Written by Rod Irvine in category 
February 22, 2022

Cheerful Giving 

For the follower of Jesus generosity is not a burden that is laid on an unwilling follower. The attitude can never be, ‘I am a Christian now and while it is a pain I find I must be generous’. Generosity is not something to be adopted through gritted teeth. Generosity is a virtue to be pursued joyously.

It would be better to tell people ‘don’t give’ if they can’t contribute with open hearts. The bible is quite consistent in teaching that giving must never be grudging, never be like squeezing the last drop out of an unwilling lemon.

In preparing the people for life in the Promised Land, Moses commanded ungrudging generosity and open heartedness in caring for the needy.

Give generously to him and do so without a grudging heart; then because of this the LORD your God will bless you in all your work and in everything you put your hand to. Deut 15:10

 The apostle Paul takes up the same idea as he urges the Corinthians to complete preparations to give generously for the collection to the Jerusalem church.

So I thought it necessary to urge the brothers to visit you in advance and finish the arrangements for the generous gift you had promised. Then it will be ready as a generous gift, not as one grudgingly given. 2 Cor 9:5

Effectively, the apostle is saying, ‘Please don’t make me hassle you for this. I certainly don’t want to be badgering you because I want you to give with a happy heart.’

 Two verses later he writes:

Each man should give what he has decided in his heart to give, not reluctantly or under compulsion, for God loves a cheerful giver.2 Cor 9:6

The word ‘cheerful’ is the Greek word hilaros, from which comes our English word ‘hilarious’. This derivation should not be pressed too far as there is not a one to one correlation in the meaning of hilaros and hilarious[i]. However I have always had fun imagining a collection being taken up in church and a chorus of voices crying out, ‘Pass the plate around again, we are having such a good time’. That would be an exhilarating[ii] experience. Perhaps I am dreaming but if believers absorbed the attitude of the bible, maybe it is not such a far-fetched idea.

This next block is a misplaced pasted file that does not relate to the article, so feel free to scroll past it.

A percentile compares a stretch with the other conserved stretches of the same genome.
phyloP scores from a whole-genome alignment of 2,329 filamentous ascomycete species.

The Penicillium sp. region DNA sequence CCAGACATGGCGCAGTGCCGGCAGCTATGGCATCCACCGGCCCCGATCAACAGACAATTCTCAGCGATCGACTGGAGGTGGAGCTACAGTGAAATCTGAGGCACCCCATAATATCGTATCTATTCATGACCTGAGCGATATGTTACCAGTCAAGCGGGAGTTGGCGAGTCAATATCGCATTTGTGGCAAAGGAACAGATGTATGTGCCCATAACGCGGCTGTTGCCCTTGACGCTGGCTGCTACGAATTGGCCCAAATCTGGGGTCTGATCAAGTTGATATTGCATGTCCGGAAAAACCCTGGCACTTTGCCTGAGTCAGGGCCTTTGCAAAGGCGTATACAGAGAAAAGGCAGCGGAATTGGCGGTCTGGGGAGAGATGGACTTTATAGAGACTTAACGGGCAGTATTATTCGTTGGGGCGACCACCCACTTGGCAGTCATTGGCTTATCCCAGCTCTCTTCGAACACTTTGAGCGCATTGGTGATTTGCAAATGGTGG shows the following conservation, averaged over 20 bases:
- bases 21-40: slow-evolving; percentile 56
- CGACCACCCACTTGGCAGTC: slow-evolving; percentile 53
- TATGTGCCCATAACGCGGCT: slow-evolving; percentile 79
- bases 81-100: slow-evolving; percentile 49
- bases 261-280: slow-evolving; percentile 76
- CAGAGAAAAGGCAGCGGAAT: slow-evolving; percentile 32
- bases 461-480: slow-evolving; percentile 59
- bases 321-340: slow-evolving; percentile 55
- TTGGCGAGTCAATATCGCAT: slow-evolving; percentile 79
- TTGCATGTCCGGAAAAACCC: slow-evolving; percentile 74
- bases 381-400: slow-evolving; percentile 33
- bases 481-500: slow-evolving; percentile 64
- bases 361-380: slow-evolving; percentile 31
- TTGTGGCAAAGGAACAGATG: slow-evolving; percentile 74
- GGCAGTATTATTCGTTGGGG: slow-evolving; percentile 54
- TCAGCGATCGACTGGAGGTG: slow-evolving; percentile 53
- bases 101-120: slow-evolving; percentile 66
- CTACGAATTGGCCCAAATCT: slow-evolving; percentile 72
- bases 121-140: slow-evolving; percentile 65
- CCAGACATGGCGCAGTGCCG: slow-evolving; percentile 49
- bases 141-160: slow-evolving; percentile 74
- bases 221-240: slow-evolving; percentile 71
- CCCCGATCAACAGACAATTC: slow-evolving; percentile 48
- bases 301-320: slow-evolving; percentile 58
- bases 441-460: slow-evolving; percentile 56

All this merely reinforces the idea that Christians should never be embarrassed to encourage generosity. In fact just as Paul desires our love, faith, speech and knowledge to grow and increase, he also wants us to excel in generosity.

But just as you excel in everything—in faith, in speech, in knowledge, in complete earnestness and in your love for us, see that you also excel in this grace of giving. 2 Cor 8:7

 It is not as if faith and love are the supremely important character virtues and we can limp along with a little bit of generosity. Excelling means we need to strive to be as generous as we can possibly be. This again underlines the fact that preachers should not be reluctant to speak on generosity .Not only should the topic be addressed, it should also be urged as a virtue to be pursued.

For further ideas about Generosity see my book : Giving Generously, Resourcing Local Church Ministry https://givinggenerously.com/


Paul Barnett, The Second Epistle to the Corinthians, (Wm.B.Eerdmans1997), p438, n14 notes that exhilarating is derived from hilaros.